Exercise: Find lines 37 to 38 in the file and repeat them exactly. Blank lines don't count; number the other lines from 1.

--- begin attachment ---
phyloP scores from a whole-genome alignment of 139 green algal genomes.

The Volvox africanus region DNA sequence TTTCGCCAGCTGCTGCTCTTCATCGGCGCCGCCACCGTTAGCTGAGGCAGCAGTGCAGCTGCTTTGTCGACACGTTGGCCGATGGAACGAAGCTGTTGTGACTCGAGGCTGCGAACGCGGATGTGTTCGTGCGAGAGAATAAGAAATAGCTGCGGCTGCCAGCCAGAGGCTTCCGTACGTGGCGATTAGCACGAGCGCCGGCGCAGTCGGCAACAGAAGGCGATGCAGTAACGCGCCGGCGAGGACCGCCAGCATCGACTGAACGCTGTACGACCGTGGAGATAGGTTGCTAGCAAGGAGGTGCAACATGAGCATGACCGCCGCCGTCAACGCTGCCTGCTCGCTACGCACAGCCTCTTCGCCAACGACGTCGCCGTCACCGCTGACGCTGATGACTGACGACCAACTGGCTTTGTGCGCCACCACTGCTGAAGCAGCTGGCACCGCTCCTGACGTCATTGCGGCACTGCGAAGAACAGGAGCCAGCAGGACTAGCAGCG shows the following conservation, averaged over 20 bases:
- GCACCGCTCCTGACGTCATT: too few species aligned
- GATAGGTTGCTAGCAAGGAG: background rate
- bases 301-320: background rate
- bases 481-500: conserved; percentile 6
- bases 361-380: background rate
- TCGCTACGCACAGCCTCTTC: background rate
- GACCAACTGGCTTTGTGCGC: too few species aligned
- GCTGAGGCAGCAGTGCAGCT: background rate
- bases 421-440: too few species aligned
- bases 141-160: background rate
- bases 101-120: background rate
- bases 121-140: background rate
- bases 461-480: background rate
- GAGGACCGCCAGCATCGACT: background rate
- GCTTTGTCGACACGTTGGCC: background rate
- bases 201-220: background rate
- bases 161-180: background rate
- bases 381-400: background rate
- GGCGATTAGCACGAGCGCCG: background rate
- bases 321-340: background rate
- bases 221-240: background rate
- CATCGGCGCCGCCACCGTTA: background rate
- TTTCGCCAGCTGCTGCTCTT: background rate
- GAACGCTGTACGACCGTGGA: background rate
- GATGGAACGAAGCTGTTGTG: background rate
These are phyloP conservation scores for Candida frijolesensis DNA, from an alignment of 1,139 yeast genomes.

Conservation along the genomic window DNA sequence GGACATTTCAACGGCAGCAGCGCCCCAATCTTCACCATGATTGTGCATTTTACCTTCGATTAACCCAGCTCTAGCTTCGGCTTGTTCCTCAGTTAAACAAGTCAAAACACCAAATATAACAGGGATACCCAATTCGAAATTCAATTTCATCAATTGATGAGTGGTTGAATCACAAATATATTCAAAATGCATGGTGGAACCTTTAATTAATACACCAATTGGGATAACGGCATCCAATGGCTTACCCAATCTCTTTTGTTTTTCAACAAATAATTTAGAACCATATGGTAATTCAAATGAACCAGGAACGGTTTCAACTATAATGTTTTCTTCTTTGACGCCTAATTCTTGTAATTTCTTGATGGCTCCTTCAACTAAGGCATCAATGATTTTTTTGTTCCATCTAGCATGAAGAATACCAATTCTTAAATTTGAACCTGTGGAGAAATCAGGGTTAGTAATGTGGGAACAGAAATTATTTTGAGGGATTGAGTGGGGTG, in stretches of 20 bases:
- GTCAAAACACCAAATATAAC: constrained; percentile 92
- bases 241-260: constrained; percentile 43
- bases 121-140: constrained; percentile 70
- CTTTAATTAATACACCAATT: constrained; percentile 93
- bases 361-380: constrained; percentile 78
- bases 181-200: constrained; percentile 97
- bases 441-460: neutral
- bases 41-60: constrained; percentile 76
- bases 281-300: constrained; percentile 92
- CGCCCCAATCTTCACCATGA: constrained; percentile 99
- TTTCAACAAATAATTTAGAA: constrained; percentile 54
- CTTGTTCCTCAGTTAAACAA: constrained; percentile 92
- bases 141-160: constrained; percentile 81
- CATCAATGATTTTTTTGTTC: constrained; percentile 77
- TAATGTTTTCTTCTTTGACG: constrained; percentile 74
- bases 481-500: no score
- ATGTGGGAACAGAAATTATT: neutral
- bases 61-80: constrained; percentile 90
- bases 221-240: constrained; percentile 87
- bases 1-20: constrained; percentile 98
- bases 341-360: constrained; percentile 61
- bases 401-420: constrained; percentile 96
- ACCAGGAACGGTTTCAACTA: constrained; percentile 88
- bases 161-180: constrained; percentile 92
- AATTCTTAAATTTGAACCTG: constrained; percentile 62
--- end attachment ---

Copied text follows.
- bases 41-60: constrained; percentile 76
- bases 281-300: constrained; percentile 92